A cook torn between tradition and keeping pace with new developments. Ricardo – a slim and tall man with a bald head but greyish beard – made a name for himself in Amsterdams surinamese food scene. Immigrating from Surinam in the 80s, he brought his experience in cooking to the Netherlands, now serving traditional dishes to his customers in his own eatery „Ricardo‘s“ since 2006.
The chef has lots of experience cooking surinamese food. „I was always the cook. Even in Suriname during the time I went to school all my friends came to me and then we sat and I just cooked something for us. It’s one thing I did my whole life. I didn’t do nothing else, only cooking.“
It doesn’t seem that he has lost passion for his cultural heritage in any way since then, expressing it through his work. The restaurant owner stresses that the food will only be authentic if you show full commitment. „If you and I, we are cooking at the same time, there would always be a difference. Because I put my soul inside. I do it with love, and you can find that in the taste. If someone put’s love in the food while cooking, you always taste that.“
While doing so, Ricardos main concern is to keep his kitchen true to surinamese tradititon.
„If you dont do it in a proper way, you are going to loose this authenticity. Because authenticity means: just like my grandmother.“ The love for surinamese food is deeply rooted in him, even so far that he doesn’t really enjoy any other cuisine quite as much. Preparing his dishes the traditional way not only connects him with his origin, it is also a way to commemorate the colonial past of Suriname, keeping the awareness awake through food.
It should be clear by now what a big roll surinamese cuisine plays in Ricardos life, and how crucial he finds the tradition behind it. Can someone that takes such pride in the roots of his traditional profession manage when external influences potentially drive its culture in new directions?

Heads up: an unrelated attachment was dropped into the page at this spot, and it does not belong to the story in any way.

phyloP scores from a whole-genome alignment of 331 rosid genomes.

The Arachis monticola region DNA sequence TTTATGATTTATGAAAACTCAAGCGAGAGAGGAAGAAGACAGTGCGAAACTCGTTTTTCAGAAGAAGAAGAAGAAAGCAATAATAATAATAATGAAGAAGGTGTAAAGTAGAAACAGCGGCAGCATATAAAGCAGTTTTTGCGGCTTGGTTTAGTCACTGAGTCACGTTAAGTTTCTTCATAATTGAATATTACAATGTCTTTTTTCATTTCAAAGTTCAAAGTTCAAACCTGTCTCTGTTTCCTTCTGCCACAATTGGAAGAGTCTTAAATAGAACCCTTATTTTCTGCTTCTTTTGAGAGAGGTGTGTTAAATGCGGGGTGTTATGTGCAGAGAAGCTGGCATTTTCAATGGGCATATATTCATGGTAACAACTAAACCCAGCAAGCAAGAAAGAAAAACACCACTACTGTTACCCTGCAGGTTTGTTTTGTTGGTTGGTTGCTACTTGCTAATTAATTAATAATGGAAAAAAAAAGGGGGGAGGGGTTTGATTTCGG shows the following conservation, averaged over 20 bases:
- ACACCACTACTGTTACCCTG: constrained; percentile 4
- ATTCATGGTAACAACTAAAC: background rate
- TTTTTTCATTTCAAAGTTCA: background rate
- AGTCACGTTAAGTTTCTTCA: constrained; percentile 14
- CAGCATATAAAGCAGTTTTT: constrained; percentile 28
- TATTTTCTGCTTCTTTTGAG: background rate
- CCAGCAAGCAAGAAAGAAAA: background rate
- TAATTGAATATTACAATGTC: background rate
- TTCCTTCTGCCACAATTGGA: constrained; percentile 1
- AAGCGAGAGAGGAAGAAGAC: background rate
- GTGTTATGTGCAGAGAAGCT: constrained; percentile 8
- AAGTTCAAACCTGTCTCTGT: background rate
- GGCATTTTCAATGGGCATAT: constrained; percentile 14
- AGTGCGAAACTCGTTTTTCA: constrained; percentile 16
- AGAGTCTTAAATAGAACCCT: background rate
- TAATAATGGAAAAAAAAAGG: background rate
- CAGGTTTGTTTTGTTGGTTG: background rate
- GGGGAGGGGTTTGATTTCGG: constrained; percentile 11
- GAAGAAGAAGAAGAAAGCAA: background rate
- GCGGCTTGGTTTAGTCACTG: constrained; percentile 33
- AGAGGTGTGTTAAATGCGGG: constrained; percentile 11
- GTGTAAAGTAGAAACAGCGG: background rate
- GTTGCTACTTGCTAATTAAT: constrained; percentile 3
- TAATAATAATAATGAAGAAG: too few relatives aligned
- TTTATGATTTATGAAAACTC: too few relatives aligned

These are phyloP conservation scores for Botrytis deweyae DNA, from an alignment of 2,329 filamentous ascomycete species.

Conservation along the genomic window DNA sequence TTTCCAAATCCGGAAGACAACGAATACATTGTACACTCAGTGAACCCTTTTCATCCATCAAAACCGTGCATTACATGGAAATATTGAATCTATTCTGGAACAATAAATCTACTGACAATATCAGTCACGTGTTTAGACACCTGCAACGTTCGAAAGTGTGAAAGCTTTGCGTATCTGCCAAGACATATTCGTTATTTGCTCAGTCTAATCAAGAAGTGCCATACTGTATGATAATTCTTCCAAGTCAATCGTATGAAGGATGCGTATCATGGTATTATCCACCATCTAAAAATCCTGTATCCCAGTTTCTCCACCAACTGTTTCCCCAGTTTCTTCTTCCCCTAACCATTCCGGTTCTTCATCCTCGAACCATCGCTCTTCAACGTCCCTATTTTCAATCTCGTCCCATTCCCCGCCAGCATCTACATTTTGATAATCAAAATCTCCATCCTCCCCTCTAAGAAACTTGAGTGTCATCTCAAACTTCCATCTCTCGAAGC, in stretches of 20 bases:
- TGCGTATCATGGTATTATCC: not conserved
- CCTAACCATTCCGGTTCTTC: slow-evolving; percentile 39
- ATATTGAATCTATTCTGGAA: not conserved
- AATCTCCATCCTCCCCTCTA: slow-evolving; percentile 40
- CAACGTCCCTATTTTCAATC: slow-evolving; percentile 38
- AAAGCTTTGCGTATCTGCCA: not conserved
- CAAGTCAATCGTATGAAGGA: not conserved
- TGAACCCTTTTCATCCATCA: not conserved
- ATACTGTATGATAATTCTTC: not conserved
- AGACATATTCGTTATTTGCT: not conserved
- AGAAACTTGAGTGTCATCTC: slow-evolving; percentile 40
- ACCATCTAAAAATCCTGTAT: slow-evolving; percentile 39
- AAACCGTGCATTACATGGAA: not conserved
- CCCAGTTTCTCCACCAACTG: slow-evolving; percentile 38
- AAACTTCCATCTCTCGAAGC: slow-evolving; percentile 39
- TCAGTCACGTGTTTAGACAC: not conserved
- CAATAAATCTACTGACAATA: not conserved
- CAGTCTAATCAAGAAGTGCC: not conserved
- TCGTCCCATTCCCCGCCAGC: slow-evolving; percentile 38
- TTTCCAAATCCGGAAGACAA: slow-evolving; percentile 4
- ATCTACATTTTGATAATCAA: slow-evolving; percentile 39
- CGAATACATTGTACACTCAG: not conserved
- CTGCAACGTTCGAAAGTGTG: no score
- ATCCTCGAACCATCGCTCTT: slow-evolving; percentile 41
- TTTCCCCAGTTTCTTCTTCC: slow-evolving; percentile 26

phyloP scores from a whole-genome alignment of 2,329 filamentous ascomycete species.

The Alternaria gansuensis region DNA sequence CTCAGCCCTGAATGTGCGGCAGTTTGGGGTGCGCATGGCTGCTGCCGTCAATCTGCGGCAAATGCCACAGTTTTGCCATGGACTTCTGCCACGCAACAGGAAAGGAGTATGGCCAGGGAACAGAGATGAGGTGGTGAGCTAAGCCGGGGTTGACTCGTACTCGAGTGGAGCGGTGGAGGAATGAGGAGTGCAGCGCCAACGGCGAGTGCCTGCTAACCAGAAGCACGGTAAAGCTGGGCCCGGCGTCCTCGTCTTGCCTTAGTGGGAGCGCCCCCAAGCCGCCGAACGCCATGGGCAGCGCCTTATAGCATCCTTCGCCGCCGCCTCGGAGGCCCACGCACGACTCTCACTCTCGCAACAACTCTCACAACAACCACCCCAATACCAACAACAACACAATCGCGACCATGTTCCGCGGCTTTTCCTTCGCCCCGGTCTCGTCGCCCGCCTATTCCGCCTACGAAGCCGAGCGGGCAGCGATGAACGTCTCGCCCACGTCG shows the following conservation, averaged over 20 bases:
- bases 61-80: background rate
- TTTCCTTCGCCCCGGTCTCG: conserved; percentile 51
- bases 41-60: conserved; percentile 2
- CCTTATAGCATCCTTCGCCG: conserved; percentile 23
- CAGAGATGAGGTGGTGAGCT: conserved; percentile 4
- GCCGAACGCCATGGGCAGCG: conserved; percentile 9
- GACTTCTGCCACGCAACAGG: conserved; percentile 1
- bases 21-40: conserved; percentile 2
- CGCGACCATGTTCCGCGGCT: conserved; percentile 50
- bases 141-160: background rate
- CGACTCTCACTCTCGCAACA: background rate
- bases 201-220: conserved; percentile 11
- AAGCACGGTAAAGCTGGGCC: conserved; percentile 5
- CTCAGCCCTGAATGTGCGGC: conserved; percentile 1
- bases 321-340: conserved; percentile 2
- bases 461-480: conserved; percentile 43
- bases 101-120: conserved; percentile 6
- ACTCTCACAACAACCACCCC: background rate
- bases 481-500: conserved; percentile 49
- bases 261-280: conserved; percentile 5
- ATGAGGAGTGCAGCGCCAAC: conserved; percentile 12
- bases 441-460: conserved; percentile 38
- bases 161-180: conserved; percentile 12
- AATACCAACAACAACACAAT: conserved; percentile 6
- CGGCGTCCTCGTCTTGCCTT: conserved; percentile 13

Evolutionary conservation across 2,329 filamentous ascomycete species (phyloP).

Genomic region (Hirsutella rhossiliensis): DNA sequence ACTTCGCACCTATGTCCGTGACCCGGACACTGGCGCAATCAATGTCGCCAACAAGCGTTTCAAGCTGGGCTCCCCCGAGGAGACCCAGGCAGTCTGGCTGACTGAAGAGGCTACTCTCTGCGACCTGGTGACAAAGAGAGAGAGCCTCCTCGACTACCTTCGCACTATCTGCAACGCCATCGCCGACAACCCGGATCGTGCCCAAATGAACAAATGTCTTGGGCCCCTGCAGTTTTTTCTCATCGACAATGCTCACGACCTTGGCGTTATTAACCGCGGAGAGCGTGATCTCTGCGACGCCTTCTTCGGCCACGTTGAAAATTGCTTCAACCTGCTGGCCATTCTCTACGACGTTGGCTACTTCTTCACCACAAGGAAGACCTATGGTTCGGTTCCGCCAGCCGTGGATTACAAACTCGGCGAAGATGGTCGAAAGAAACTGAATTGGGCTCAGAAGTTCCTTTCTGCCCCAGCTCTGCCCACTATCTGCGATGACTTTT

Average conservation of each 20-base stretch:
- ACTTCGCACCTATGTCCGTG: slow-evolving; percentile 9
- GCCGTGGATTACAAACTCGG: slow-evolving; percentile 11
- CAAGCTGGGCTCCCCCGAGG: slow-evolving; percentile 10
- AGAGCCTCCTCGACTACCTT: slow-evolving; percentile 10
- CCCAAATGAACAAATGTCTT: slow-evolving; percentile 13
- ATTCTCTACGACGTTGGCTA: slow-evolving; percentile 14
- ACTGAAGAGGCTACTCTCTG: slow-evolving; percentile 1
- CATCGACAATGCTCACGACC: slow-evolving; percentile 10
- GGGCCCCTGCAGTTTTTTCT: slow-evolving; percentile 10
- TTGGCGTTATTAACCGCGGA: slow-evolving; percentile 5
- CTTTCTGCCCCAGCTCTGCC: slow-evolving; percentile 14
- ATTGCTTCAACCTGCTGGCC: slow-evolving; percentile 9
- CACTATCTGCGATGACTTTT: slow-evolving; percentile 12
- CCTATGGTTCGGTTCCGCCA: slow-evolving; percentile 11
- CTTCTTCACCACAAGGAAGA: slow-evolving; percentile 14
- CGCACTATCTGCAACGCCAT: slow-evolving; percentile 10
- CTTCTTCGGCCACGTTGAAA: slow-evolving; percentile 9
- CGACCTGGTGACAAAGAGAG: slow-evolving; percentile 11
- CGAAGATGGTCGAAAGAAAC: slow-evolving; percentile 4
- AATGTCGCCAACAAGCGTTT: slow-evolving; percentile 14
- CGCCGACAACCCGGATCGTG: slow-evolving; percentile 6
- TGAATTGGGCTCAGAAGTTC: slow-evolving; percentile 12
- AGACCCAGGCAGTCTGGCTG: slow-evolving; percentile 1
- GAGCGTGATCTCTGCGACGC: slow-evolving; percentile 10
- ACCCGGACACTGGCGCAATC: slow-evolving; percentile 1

For cooks, this is currently the case. As more and more people are changing their diets with the goal of a more eco-consious and ethical lifestyle, the expectations on the culinary industry change. Vegetarian alternatives slowly but surely become the norm, not only in supermarkets but in restaurants, too. It seems that this development can be esspecially challenging for traditional cuisine, as Ricardo explains. „ We dont exactly have vegetarian food in Suriname because this is something from the last years. If people come here and ask me: ‚do you have something vegetarian?‘ The only thing I can offer them is rice with tomato sauce and vegetable; greens.“ He explains that the recognition of vegetarian diets is still really uncommon in Suriname. In his experience, not eating different kinds of meat has only been known if people have allergies, but the meat would usually be substituted with another kind of meat. „If you have a allergy they will not cook it for you. So they are looking to alternatives for making food for you. But maybe if you can not eat chicken, you are going to eat fish.“ Vegetarian dishes are really unusual and in that sense also untraditional for surinamese cuisine.
And even though this clashes with Ricardos value to stay as close to the traditional way of food preparation as possible, he is open to react to the for him new trend with the wishes of his costumers in mind. „I have to look further for the future what we can serve for them, so I have homework to do. We have to look what we are going to do with it because I want to please everyone. Different nationalities, but also different dietary preferences.“